Leea coccinea ‘Rubra’ (West Indian Holly) Aka Red Leea, Leea guineense, and Hawaiian Holly, is an evergreen shrub that is native to Asia and tropical Africa, but has naturalized in Florida, Central and South America, as well as the Caribbean. It is an understory (planted underneath taller trees) species that grows in shady locations under the cover of taller trees. The genus was named by Linnaeus after James Lee, the Scottish nurseryman based in Hammersmith, London who introduced many new plant discoveries to England at the end of the 18th century. ‘Coccinea’ means ‘scarlet’.
Leea flowers are visited by a variety of potential insect pollinators, including flies, wasps, bees, butterflies, and beetles. Seeds and parts of plant are poisonous if ingested. Leea belongs to the Vitaceae family, the family of grapevines.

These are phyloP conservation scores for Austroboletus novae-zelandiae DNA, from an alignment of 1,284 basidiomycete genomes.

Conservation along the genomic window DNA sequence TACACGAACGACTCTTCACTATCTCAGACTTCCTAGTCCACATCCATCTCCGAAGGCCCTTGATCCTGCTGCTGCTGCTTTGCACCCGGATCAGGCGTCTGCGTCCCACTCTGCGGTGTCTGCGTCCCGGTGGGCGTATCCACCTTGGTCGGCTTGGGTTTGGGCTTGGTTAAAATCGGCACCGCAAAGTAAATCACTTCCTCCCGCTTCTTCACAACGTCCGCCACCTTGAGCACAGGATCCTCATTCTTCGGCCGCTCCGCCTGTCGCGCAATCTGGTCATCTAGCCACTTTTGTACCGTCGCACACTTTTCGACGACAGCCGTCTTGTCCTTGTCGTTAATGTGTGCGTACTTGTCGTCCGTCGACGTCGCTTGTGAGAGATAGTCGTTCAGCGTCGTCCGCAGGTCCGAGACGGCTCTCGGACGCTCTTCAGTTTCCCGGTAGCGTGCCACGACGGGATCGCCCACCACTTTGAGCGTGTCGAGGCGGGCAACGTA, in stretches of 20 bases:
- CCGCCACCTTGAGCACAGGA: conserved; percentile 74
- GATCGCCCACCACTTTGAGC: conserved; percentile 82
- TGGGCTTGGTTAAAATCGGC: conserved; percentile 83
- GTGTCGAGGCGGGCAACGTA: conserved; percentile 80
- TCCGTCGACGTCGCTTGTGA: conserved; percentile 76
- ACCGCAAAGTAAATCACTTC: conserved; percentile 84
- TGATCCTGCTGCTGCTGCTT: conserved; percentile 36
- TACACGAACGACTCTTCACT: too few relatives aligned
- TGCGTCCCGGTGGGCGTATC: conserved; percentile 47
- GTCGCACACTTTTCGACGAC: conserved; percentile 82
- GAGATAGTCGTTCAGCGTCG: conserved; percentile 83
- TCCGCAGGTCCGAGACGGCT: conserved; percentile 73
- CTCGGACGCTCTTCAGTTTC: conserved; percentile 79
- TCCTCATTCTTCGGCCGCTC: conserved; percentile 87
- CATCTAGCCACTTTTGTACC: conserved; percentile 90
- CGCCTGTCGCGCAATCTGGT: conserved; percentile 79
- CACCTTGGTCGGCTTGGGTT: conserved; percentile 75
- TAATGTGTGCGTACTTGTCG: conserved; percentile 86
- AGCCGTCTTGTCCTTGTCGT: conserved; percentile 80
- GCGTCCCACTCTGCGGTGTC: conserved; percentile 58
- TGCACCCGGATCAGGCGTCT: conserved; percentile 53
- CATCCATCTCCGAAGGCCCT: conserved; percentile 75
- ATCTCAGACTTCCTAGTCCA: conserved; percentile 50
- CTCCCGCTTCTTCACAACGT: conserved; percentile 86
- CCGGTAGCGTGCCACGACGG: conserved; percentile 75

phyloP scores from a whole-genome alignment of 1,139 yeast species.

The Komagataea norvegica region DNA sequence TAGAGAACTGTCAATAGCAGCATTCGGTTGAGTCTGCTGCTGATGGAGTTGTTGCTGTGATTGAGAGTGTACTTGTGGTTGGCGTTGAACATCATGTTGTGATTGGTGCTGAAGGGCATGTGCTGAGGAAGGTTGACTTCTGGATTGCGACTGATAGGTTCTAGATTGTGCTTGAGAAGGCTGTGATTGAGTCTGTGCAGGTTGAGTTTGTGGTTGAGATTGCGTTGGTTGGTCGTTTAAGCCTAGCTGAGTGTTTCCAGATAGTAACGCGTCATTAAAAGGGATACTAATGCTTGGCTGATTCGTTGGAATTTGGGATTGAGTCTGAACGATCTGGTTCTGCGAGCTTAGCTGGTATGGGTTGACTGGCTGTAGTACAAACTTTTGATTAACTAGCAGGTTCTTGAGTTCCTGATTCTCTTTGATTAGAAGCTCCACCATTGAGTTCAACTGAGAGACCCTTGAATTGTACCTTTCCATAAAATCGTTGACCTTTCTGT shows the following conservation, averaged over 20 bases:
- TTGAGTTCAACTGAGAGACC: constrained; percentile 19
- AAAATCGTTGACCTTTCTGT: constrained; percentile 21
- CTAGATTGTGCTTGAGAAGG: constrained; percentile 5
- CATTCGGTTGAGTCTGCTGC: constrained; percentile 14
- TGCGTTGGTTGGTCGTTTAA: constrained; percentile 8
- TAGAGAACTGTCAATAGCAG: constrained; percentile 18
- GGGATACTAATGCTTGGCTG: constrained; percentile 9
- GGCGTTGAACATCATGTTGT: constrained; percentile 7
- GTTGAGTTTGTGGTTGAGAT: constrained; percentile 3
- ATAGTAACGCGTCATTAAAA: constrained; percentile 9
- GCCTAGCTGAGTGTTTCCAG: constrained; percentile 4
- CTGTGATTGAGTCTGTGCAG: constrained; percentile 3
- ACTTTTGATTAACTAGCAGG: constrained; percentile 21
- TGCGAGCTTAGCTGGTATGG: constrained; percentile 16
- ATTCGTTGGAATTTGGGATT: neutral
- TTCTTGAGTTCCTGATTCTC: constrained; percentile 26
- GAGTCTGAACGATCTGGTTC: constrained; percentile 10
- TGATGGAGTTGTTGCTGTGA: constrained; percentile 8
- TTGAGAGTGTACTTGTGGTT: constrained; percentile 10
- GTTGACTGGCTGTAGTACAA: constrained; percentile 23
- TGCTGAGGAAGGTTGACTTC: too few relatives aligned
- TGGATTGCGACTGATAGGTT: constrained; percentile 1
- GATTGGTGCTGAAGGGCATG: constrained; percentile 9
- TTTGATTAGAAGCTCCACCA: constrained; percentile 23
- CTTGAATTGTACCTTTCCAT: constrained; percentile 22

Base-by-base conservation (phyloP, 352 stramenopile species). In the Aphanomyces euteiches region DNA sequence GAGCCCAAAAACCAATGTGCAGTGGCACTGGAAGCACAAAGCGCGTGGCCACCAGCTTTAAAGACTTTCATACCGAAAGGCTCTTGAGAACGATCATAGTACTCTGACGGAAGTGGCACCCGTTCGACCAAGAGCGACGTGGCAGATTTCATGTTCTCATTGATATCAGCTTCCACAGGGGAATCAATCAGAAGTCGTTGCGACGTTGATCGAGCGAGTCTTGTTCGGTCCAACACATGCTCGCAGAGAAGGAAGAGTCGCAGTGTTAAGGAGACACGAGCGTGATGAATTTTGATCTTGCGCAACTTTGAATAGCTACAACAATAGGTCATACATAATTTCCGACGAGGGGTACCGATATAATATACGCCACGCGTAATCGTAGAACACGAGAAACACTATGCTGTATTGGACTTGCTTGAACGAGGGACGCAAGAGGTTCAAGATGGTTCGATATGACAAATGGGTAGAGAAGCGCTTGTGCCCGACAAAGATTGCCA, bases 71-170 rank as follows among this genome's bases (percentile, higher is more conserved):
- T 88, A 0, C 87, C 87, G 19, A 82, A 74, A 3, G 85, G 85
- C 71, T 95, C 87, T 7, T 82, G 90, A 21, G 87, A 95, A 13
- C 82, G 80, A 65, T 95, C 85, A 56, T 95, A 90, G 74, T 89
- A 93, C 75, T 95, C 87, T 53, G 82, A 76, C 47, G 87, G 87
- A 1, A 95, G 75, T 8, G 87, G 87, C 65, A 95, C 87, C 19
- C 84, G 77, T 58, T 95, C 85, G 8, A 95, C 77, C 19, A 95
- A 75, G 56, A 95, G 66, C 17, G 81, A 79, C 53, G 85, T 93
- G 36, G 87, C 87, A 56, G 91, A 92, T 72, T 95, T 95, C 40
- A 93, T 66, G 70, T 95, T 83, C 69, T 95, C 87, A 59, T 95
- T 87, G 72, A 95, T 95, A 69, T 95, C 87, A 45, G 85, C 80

Outdoors it will grow to 6-20′ tall. Leaves 2- or 3-pinnate emerge light green but mature to a glossy dark green. Elliptic to lanceolate leaflets are 4-8″ long. Winter hardy to USDA Zones 10-11.
Tiny flowers (each to 1/8″ wide) appear in many-branched, domed cymes (to 8″ wide). Flowers are reddish-orange outside and a paler yellowish-orange inside. Flowers may bloom throughout the year in ideal growing conditions. Flowers are followed by rounded dark purple fruits (to 3/8″ diameter) which ripen to red.
Leea guineense G. Don [as Leea coccinea Planchon] Curtis’s Botanical Magazine, vol. 88 [ser. 3, vol. 18]: t. 5299 (1862) [W.H. Fitch]